Another option available to Democrats to keep up the pressure would be to refuse to vote on the nomination of a new FBI Director. And some Senate Democrats appear willing to do that if a special prosecutor is not named to lead an investigation into foreign interference in the presidential election.

“I would oppose confirmation of a new FBI director until there is support for a special prosecutor,” Democratic Senator Richard Blumenthal said in an interview.

“I think that we ought to frankly hold off on the FBI director until we get the special prosecutor,” Senator Mark Warner, the top Democrat on the Senate Intelligence Committee, which is leading it’s own investigation into foreign interference and potential links between Trump associates and Russia, told Politico’s Seung Min Kim.

“I really think the appointment of a special prosecutor should come before consideration of a new FBI director,” Democratic Senator Chris Van Hollen said in an interview, adding: “That’s something we’re going to take a good look at.”

On Wednesday, however, Schumer veered away from committing Democrats to any specific course of action to compel Republicans to do what they want, apart from outlining a series of demands. “There are many questions to be answered and many actions that should be taken. We will be pursuing several things in the coming days, and we’ll have more to say about those next steps in the days ahead,” he said in remarks delivered on the Senate floor.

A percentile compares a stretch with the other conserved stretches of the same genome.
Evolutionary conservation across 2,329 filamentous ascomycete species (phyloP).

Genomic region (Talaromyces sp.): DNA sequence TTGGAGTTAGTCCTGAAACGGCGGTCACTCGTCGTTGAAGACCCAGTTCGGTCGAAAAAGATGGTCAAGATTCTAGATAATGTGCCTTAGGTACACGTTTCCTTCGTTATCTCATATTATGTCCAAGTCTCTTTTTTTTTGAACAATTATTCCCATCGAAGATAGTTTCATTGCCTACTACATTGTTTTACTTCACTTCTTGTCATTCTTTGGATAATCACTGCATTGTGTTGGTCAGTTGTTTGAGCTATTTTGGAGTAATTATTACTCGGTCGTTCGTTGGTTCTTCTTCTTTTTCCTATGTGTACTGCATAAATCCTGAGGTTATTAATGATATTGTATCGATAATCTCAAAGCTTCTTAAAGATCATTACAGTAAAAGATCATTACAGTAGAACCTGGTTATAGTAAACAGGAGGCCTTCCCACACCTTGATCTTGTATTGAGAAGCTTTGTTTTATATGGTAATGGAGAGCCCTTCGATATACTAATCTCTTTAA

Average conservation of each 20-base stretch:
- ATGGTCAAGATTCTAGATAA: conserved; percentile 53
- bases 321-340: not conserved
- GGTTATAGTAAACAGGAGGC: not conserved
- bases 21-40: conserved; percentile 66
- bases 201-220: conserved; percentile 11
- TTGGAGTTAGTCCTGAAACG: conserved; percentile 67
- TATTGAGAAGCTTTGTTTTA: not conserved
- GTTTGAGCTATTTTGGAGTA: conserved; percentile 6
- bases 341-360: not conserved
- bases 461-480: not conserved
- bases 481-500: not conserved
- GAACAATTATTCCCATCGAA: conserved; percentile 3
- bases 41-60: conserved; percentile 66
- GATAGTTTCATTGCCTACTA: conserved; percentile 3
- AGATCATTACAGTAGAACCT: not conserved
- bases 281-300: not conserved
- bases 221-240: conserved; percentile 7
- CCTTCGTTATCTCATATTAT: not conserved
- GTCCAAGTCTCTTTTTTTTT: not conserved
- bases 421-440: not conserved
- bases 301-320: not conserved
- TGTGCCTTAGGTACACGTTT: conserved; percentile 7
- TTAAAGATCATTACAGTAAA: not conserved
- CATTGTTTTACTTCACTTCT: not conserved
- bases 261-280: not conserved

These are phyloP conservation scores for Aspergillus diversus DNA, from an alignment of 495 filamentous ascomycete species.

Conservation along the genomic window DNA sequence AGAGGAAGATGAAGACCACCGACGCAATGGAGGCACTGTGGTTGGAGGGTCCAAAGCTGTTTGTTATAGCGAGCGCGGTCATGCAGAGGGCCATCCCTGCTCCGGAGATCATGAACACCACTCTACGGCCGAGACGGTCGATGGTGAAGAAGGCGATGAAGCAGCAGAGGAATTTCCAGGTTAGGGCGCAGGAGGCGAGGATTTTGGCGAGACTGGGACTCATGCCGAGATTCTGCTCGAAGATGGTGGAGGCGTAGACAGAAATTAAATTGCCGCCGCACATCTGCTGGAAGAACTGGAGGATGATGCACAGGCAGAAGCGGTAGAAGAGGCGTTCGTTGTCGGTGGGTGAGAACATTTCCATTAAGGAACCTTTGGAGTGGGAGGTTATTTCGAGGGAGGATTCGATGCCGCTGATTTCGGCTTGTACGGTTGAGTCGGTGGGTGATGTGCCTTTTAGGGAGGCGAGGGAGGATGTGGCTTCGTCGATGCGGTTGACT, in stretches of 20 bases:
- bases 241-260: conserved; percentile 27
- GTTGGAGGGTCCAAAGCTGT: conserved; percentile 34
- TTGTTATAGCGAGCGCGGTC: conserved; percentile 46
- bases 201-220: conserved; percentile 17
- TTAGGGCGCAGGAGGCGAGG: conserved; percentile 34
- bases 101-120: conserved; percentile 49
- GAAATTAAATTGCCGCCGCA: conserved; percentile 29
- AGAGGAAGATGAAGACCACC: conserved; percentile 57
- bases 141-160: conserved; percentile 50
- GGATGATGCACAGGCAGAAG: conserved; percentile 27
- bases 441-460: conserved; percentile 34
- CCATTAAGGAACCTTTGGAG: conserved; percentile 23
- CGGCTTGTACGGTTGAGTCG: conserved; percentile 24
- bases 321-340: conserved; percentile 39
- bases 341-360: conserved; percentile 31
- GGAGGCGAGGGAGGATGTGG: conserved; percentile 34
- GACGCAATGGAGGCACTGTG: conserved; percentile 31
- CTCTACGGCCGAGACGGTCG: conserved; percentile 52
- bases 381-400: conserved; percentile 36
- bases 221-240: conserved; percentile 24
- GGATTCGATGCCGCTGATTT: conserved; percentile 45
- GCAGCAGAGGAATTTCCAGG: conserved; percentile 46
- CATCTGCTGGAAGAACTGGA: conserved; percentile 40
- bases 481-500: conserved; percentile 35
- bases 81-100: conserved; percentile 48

For his part, President Trump took to Twitter to accuse Democrats of hypocrisy. “Dems have been complaining for months & months about Dir. Comey. Now that he has been fired they PRETEND to be aggrieved. Phony hypocrites!” the president tweeted on Wednesday.

In October, Hillary Clinton supporters vocally criticized Comey’s decision to notify Congress that the FBI planned to review additional emails in connection with its investigation into the former Secretary of State’s use of a private email server. Attorney General Jeff Sessions, who was a Republican Senator at the time, commended Comey at the time. Yet that same incident was later criticized by Deputy Attorney General Rosenstein in a letter that Trump pointed to as a reason for Comey’s dismissal, raising questions about the administration’s stated rationale for firing Comey.

That irony wasn’t lost on some Senate Democrats, who threw the accusation of phoniness right back at the White House.

“I don’t think anybody thinks the president, and the AG [Attorney General], and the assistant AG [Attorney General] woke up, and suddenly really felt badly about the way that Comey treated Hillary Clinton. Nobody, nobody thinks that,” Senator Jeff Merkley said in an interview.

“I think we have to convey that it’s not business as usual,” Merkley said when asked what Senate Democrats will do to seek an independent investigation. “I think my caucus hopes that Republicans will join us in fighting for the integrity of the American system of government. If they won’t join us, then we’re going to have to take aggressive actions to pursue this where it needs to go, with or without them.”

For now, the party lacks a consensus on what those “aggressive actions” might be, let alone whether to take them.